Politicians and those concerned about the implication of changes to the state’s environmental protection laws are invited to a special “work-in-progress” screening of Cultivating Murder.
The film is a new feature documentary about the murder of land-clearing compliance officer and former Telegraph Point resident Glen Turner who was shot dead by Moree farmer Ian Turnbull in 2014.
The film asks how and why did the patriarch of one of NSW richest farming families come to commit cold-blooded murder, and shows the devastating impact the crime has had on Turner’s family and workmates.
The court case concluded with Turnbull's guilty verdict in May this year.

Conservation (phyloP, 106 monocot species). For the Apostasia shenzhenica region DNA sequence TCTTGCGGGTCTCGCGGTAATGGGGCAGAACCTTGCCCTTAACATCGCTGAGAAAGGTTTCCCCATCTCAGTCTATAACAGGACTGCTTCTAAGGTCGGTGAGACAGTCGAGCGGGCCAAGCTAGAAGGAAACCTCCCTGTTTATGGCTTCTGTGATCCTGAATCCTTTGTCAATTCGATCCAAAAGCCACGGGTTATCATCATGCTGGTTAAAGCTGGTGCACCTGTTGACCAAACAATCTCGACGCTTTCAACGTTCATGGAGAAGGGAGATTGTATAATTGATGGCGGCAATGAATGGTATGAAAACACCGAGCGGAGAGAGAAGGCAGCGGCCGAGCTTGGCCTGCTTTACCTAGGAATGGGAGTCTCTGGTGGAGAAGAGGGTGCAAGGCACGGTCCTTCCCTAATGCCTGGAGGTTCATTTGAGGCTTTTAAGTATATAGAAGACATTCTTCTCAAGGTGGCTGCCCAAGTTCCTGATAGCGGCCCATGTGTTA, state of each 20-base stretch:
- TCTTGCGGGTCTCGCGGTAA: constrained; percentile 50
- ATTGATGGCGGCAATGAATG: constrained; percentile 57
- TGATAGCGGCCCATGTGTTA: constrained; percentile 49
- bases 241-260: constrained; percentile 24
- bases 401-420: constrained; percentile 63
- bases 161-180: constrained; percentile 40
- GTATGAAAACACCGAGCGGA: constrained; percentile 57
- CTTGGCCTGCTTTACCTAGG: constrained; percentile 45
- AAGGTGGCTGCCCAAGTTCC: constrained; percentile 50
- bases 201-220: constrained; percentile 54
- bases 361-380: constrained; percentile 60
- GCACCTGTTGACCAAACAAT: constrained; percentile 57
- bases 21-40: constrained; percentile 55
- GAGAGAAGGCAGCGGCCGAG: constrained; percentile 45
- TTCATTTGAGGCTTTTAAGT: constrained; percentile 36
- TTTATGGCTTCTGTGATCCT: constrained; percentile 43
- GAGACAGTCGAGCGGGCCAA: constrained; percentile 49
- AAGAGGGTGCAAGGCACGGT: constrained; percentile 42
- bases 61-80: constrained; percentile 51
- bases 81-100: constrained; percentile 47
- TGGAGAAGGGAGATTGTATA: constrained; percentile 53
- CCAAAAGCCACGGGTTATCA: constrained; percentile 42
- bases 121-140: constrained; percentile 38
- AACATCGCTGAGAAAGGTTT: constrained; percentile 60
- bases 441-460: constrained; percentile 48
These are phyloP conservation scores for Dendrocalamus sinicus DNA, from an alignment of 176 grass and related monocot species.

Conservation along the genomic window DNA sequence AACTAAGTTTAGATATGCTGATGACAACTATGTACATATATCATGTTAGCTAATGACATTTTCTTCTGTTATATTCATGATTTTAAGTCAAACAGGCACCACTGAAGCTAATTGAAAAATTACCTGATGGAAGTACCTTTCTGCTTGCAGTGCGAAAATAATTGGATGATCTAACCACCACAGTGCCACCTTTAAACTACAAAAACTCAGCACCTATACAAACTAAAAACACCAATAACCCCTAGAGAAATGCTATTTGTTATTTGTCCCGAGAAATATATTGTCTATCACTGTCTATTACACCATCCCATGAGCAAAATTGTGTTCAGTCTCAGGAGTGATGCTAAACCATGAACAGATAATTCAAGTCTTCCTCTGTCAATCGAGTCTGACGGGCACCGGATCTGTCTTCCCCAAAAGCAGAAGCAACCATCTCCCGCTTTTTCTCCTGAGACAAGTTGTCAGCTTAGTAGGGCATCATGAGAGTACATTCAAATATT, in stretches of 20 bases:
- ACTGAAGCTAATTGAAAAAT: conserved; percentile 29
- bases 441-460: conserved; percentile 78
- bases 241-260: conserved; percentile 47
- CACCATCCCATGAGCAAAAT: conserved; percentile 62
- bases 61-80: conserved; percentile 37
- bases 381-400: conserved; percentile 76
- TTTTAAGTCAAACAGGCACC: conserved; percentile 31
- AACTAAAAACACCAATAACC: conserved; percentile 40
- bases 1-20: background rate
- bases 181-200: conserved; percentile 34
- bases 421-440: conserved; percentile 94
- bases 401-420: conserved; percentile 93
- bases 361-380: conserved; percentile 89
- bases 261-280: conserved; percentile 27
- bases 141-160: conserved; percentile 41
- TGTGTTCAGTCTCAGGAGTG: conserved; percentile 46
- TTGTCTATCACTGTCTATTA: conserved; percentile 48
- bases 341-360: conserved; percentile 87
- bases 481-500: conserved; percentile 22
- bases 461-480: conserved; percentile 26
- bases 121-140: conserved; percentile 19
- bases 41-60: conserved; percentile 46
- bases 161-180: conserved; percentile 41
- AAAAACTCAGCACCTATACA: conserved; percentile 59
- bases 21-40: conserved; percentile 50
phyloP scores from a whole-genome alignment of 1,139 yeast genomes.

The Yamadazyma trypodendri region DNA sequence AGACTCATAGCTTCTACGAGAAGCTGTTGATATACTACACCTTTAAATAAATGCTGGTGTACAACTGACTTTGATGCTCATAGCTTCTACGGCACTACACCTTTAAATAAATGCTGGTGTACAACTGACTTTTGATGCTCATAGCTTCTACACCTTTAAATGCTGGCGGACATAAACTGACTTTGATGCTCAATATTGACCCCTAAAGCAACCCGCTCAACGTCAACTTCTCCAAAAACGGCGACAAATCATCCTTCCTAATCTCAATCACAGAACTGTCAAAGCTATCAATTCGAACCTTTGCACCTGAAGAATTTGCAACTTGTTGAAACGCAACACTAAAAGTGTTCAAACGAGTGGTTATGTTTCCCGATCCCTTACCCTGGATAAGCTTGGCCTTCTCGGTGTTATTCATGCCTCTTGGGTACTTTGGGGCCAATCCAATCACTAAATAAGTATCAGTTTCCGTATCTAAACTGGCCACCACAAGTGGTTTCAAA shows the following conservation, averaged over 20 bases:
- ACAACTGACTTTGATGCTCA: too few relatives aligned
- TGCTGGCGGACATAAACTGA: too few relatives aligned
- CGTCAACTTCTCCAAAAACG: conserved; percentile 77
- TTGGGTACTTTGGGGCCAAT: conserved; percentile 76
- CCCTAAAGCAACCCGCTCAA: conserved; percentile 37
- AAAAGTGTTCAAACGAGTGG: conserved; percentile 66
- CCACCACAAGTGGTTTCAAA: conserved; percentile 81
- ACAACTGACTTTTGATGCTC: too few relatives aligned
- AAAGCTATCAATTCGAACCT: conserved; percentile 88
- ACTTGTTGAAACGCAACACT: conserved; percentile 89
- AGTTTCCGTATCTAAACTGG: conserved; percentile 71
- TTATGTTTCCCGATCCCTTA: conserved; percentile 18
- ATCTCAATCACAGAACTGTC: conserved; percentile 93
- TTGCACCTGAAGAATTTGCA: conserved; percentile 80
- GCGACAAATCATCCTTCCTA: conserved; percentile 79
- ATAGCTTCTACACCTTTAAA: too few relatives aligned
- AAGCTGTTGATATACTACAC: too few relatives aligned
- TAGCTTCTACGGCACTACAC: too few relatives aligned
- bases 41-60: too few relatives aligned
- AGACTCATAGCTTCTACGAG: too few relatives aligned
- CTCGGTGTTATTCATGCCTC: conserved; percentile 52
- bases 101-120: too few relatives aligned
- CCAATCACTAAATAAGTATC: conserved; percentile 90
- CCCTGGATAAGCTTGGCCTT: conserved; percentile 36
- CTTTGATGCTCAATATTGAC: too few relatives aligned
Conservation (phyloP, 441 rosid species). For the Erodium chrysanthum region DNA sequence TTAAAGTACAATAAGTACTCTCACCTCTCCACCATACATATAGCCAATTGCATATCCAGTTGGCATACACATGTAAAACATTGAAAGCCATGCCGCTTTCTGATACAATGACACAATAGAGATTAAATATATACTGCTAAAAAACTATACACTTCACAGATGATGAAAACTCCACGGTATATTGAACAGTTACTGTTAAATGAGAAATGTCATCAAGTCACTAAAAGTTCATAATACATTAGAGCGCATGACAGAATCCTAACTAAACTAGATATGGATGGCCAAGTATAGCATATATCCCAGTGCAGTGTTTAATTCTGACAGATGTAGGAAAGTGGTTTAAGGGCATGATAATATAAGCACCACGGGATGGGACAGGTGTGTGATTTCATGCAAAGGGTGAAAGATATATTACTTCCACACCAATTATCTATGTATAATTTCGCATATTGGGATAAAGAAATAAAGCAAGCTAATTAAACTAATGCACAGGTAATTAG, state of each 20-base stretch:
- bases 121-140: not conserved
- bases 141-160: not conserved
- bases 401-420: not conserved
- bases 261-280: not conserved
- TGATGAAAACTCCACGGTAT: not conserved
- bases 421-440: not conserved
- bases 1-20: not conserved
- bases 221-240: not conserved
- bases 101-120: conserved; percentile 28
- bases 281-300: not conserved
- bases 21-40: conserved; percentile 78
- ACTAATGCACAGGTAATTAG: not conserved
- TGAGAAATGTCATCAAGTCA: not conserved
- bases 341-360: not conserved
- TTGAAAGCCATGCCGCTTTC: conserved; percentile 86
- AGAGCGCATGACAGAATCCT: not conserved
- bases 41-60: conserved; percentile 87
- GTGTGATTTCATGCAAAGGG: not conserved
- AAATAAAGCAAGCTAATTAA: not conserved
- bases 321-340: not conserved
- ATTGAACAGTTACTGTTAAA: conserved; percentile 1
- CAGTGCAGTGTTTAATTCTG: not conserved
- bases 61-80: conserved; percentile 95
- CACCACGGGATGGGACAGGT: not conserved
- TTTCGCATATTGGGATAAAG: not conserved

To unravel the events of the afternoon of July 29, 2014, Cultivating Murder features in depth interviews with Glen Turner’s wife Alison McKenzie, his sister Fran Pearce and the key witness to the murder, Glen’s work colleague Robert Strange, Turnbull’s neighbor Alaine Anderson and environmental experts.
Film Projects has organised the rough-cut preview screening to coincide with the anticipated introduction of the new draft Biodiversity Conservation Bill into NSW Parliament later this in October.
The film is slated for general release in November.
While the film is still being completed, the NSW Government prepares to table its Biodiversity Conservation Bill, which significantly weakens environmental protections and land-clearing controls, considerably changed from the earlier Native Vegetation Act.
More than eight million hectares of the state’s trees, forests and woodlands, including 2.2 million hectares of endangered koala habitat, could be bulldozed under the new regulations.